New PTA and OTA Modifiers Effective January 1, 2020

Author: Paul Singh

Now that 2020 is here, there is a new CMS rule that will affect your physical therapy practice, and it includes PTA and OTA modifiers.  These modifiers went into place on January 1st, 2020.


To say that there are concerns about the new ruling with the American Physical Therapy Association (APTA) and the American Occupational Therapy Association (AOTA) is an understatement, and there are some questions that will still need to be ironed out.  Nevertheless, the rule is upon us.  This involves when a therapy assistant provides a service that is “in whole or in part”.  The service line on the Medicare Part B claim must include one of the following two payment modifiers:

  1. CQ (for PTAs)
  2. CO (for OTAs and COTAs)

Looking ahead, if the rule stands, once we reach the year 2022, CMS will start reducing reimbursements for services that have an assistant modifier by 15%.

These modifiers will apply to all outpatient services that are paid under the Medicare Physician Fee Schedule, including those provided inpatient facilities, such as CORFs, SNFs and HHAs.  The modifiers will also apply to those who provide outpatient services in rural and underserved areas, but won’t apply to services furnished in critical access hospitals or billed incident-to a physician or NPP.


Determining when an assistant provided a “whole” service is fairly easy to figure out.  What becomes more difficult is determining if an assistant provided a service “in part”, per CMS specifications.

Keep the following in mind – if an assistant provides more than 10% of a service, CMS deems it “in part” by the assistant.  Therefore, the associated claim line should contain an assistant payment modifier. However, this is where it gets a little trickier.  The 2020 final rule spells out that only the minutes that a PTA or OTA treats independently from the therapist counts toward the 10%.  That means that the assistant modifiers would not apply when the therapist and assistant provide treatment at the same time.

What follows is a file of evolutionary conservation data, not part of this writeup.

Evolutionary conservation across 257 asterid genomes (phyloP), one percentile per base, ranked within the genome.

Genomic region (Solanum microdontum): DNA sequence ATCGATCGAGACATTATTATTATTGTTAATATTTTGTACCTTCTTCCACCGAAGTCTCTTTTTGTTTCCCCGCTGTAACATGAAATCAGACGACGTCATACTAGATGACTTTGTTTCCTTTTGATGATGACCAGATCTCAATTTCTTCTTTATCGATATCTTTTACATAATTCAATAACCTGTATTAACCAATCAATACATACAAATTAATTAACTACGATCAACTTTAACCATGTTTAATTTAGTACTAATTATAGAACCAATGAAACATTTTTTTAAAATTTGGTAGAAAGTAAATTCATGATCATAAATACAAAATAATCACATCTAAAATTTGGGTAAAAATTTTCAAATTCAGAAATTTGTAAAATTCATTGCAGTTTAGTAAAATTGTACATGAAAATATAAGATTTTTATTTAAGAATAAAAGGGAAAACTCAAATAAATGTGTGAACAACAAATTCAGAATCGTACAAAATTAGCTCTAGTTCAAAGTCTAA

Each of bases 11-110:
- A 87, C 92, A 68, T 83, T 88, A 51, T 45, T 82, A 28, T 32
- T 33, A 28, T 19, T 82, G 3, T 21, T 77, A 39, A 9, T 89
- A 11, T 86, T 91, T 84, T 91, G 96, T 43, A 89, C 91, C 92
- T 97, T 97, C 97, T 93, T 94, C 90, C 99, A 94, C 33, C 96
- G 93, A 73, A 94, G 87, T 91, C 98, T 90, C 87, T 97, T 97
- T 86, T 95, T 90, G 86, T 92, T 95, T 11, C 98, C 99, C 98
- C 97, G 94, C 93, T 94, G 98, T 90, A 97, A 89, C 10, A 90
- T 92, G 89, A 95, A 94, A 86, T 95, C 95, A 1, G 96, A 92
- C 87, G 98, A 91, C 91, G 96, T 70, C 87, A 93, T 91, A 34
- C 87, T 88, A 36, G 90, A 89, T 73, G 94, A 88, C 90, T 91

Always trying to be helpful, CMS offered two formulas that providers can use to determine if they need to apply an assistant modifier or not.  Here are the two formulas:

Formula A:

  1. Divide the number of minutes that a PTA or OTA independently furnished a service by the total number of minutes the service was furnished as a whole.
  2. Multiply that number by 100.
  3.  Round to the nearest whole number.
  4. If the final total is 11% or greater, apply the CQ or CO modifier.

Formula B:

  1. Divide the total number of minutes that the service was furnished by ten.
  2. Round to the nearest whole number.
  3. Add one minute to the total.
  4. If the PTA or OTA furnished care independently of a therapist for longer than the final total, apply the CQ or CO modifier.


Sorting out the new modifiers and the mathematical formulas can be confusing.  After all, the provision of therapy services isn’t always black and white, there are gray areas to contend with.  StrataPT is here to help.  We can answer your tough questions and provide solutions that are perfect for your business model.  We offer revenue cycle management for physical therapy practices.  Whether you are just starting out or are well established, StrataPT offers outpatient physical and occupational therapy practices with the true all-in-one solution.

Contact us today and request a demo.  You will see why our services include a unique blend of user-friendly scheduling, documentation and practice management software that is seamlessly integrated with our industry-leading billing, insurance credentialing and benefit verification services.  Our friendly team members look forward to learning more about you and your practice!

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